Schedules can be a really effective way of increasing the ability of students to stay on task,whilst decreasing negative behaviours caused by anxiety. A schedule can be as simple or complex as you want to make it. The simplest way to create a schedule is simply to write a list of the activities that are going to happen in your class on your whiteboard. Students entering the room will immediately know your expectations and therefore settle down to their initial activity more quickly. Individual schedules can also be useful, especially if you want different groups to carry out different activities. If you haven’t had time to jot down what’s happening that lesson and you’re lucky enough to have an LSA in your classroom why not ask them to jot down a quick list for you whilst you explain the activities to the rest of the class?
Students with ASD can find it difficult to talk about their emotions; a five point scale can help them to do this. Students can move an arrow up and down the scale to indicate how they are feeling about what is happening in the classroom. Even better, these aren’t just useful for students with ASD; putting them on all the desks in your classroom will help you to gauge who can carry on working but may need help soon, and who needs help urgently. They increase the time all students spend on task, help you to prioritise your time more effectively and prevent students from becoming unneccesarily distressed.
- One means a student is calm and can work independently
- Two means a student can carry on for now but may need a little bit of help to get them on track soon
- Three means a student is feeling quite anxious about the task – now is the time to intervene in order to ensure the rest of the lesson runs smoothly
- Four means a meltdown is imminent, the student is likely to need some time out as quickly as possible.
- Five means a student has lost control
Scales can also be used to talk to students after a meltdown, in order to talk about how they felt and how they are feeling now. If you have an LSA in your room, these are a great way of deciding when a student feels able to work independently, allowing the LSA to fade into the background in order to promote independence, and when they need their support close by to provide emotional reassurance.
For more information about how 5 point scales can be used check out www.5pointscale.com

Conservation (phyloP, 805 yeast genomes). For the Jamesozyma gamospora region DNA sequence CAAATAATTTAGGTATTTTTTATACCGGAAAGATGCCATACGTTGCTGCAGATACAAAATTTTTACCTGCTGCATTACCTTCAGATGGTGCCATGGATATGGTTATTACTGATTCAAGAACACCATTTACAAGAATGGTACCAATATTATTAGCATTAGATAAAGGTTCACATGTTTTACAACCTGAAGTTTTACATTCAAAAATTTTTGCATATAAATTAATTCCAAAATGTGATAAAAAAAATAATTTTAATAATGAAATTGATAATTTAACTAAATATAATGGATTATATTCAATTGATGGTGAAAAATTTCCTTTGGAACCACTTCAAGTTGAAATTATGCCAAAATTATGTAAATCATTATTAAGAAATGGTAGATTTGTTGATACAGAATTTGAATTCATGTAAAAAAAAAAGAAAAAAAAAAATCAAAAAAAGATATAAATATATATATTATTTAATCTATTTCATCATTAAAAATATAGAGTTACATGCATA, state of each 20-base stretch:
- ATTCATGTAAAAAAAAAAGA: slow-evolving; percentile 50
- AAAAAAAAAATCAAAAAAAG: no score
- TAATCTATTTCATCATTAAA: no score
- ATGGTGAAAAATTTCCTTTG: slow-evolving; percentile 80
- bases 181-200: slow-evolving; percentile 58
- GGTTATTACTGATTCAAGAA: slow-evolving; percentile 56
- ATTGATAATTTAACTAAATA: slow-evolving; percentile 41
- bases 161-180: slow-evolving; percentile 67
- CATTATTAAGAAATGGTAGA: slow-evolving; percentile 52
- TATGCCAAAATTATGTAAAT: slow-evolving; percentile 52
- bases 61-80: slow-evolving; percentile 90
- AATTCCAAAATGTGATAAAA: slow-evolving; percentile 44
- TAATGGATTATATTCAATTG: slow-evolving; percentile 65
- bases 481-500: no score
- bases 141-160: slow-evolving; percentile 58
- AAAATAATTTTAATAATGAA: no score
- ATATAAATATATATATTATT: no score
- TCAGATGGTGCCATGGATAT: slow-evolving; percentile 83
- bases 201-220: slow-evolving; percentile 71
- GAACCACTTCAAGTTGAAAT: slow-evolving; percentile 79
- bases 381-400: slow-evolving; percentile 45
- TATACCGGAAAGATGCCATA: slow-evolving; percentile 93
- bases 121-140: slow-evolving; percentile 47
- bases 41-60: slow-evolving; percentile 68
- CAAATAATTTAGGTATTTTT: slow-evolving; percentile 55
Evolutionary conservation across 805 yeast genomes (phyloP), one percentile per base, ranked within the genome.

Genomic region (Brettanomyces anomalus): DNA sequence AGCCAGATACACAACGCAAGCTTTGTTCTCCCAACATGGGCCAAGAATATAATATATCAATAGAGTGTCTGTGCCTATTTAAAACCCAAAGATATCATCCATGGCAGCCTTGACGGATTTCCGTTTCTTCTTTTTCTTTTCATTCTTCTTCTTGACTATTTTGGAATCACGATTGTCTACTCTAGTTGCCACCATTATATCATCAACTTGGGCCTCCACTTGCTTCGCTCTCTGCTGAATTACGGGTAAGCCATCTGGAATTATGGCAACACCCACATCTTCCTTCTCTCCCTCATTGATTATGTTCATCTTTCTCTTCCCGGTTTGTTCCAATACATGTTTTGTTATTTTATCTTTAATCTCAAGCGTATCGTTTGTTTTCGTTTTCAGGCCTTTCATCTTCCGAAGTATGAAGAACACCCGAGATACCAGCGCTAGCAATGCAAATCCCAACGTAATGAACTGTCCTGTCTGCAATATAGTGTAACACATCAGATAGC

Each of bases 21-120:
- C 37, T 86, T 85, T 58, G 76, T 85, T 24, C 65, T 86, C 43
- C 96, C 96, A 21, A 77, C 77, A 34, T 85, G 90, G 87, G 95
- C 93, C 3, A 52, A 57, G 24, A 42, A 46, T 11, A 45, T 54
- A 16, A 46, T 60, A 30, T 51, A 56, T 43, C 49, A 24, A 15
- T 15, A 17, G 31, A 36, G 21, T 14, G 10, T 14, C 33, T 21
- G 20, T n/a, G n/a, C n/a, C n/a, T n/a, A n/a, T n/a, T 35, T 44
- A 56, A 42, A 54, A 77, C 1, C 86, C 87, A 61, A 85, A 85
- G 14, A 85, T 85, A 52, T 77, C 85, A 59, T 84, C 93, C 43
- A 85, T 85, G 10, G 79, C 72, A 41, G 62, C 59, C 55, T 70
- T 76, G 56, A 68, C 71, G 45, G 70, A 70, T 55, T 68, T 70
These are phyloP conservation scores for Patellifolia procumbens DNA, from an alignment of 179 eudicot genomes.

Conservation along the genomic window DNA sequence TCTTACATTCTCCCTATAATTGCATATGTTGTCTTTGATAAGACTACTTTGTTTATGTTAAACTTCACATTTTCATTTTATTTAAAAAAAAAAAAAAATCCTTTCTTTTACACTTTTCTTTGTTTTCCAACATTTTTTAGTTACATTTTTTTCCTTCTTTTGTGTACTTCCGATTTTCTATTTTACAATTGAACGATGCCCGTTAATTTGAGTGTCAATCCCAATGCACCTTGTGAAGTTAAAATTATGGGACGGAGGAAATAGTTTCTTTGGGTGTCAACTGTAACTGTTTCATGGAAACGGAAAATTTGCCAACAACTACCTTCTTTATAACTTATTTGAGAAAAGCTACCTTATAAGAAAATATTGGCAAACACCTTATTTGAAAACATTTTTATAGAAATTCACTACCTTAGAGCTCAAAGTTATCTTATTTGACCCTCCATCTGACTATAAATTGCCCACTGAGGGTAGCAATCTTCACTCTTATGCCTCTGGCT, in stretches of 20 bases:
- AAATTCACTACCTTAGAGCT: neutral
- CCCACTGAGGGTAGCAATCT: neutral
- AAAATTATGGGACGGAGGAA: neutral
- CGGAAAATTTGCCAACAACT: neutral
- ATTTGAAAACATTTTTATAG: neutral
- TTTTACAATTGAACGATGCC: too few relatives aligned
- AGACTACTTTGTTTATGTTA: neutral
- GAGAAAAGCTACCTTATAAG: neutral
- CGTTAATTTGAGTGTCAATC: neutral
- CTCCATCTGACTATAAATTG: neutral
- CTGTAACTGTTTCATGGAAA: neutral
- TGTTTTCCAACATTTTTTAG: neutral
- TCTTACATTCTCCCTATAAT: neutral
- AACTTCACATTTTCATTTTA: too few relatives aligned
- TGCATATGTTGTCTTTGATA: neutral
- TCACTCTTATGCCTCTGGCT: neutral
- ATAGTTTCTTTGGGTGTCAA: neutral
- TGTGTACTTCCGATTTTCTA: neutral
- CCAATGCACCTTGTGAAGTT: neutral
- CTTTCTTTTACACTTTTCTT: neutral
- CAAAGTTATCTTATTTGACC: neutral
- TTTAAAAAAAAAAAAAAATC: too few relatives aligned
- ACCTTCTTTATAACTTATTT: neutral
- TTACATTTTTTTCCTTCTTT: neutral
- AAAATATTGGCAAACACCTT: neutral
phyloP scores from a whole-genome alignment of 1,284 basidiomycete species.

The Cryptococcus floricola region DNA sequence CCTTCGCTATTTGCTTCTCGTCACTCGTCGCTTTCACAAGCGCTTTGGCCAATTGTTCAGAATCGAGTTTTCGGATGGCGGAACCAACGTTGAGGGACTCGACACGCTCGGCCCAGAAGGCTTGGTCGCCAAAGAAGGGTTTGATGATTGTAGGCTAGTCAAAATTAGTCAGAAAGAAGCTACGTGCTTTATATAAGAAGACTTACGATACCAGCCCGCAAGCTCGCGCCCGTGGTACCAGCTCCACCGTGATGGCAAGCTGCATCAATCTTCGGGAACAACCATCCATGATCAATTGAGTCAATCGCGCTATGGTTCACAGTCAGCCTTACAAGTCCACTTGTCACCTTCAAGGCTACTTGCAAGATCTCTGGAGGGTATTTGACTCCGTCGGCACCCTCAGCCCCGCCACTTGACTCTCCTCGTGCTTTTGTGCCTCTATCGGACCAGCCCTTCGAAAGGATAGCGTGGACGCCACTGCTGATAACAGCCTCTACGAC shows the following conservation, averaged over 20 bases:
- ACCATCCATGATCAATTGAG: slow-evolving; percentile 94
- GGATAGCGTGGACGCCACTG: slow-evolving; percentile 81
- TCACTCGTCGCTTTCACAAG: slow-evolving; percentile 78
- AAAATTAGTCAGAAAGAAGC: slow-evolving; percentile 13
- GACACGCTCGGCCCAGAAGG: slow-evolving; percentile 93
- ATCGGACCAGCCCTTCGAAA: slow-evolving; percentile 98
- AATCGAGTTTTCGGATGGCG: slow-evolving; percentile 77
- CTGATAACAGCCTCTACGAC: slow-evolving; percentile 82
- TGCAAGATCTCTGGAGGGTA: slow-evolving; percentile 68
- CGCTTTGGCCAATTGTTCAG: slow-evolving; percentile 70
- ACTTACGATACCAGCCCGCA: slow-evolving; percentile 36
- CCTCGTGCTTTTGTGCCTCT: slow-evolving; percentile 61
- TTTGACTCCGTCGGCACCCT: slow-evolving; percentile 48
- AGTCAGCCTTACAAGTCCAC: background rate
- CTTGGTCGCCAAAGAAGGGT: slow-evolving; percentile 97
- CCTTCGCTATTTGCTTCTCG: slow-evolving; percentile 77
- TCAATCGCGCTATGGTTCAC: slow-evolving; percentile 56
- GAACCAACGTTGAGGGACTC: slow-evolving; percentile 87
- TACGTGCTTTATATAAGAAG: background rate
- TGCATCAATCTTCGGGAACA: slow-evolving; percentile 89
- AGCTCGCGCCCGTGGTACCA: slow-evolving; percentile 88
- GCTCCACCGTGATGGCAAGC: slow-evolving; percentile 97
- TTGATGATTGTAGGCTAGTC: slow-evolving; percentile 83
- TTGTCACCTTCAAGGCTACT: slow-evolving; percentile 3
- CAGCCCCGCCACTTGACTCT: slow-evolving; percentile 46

Zones of Regulation can be a helpful way of teaching students with ASD about emotions and how to group those emotions. Our KS3 syllabus includes discrete emotional regulation lessons for students, and Zones of Regulation is one of the methods we use to help students to understand their own emotions. This website explains the system http://www.zonesofregulation.com and is well worth a look. These mini desktop cards, exhibiting the Zones, can be used alongside a moveable arrow to gauge the amount of support a student is likely to need.
Group work can often be a source of great anxiety for students with ASD as they often struggle to understand what is expected of them and what to say. These group work prompt cards can help alleviate some of that anxiety for them. Giving a card to each student within the group or putting one large card out for the group to share will avoid signalling the student out whilst still providing the needed support.
Making friends can be difficult for students with ASD, especially those in mainstream settings where it’s difficult to understand the complex social rules that other teenagers take for granted. This check list can help students to identify those topics that it’s good to talk about, and those topics that are not appropriate for casual conversations.
Many students with ASD find theory of mind a challenge. They can find it difficult to understand that people think differently to them and that their friends may like different things. We use this social story and writing exercise to help our students explore the fact that it’s ok for our friends to have different ideas.
Finding out about the interests of your students is crucial to success. These pupil profile sheets will enable you to find out more about your students; what they enjoy, what they find difficult and what they feel will help them to cope better. Either print them out or put them on to students memory sticks and allow them to complete them electronically. A really easy way to get to know your students quickly.
Students with ASD often struggle to ask for help, if you have a student who finds it difficult to accept help either from their teacher or LSA, this Social Story may be of use to you.
Help cards can enable students to ask for help in an appropriate way, I print mine on yellow paper or card to remind students to use them when they’re getting to point three of the five point scale.
Positive reinforcement can help enable some students with ASD to cope better with the demands of the school day. We use a reward chart as part of our strategy for encouraging students to complete extended written tasks; which many of our students find difficult. Our class theme is Harry Potter, so we use our ‘Galleon Charts’ to collect Galleons to spend in Diagon Alley. Students receive one Galleon (sticker) for each piece of work completed, and we have rewards ranging from two to one hundred Galleons in our ‘shop’. The attached chart is basic so you can personalise it according to the interests of your students.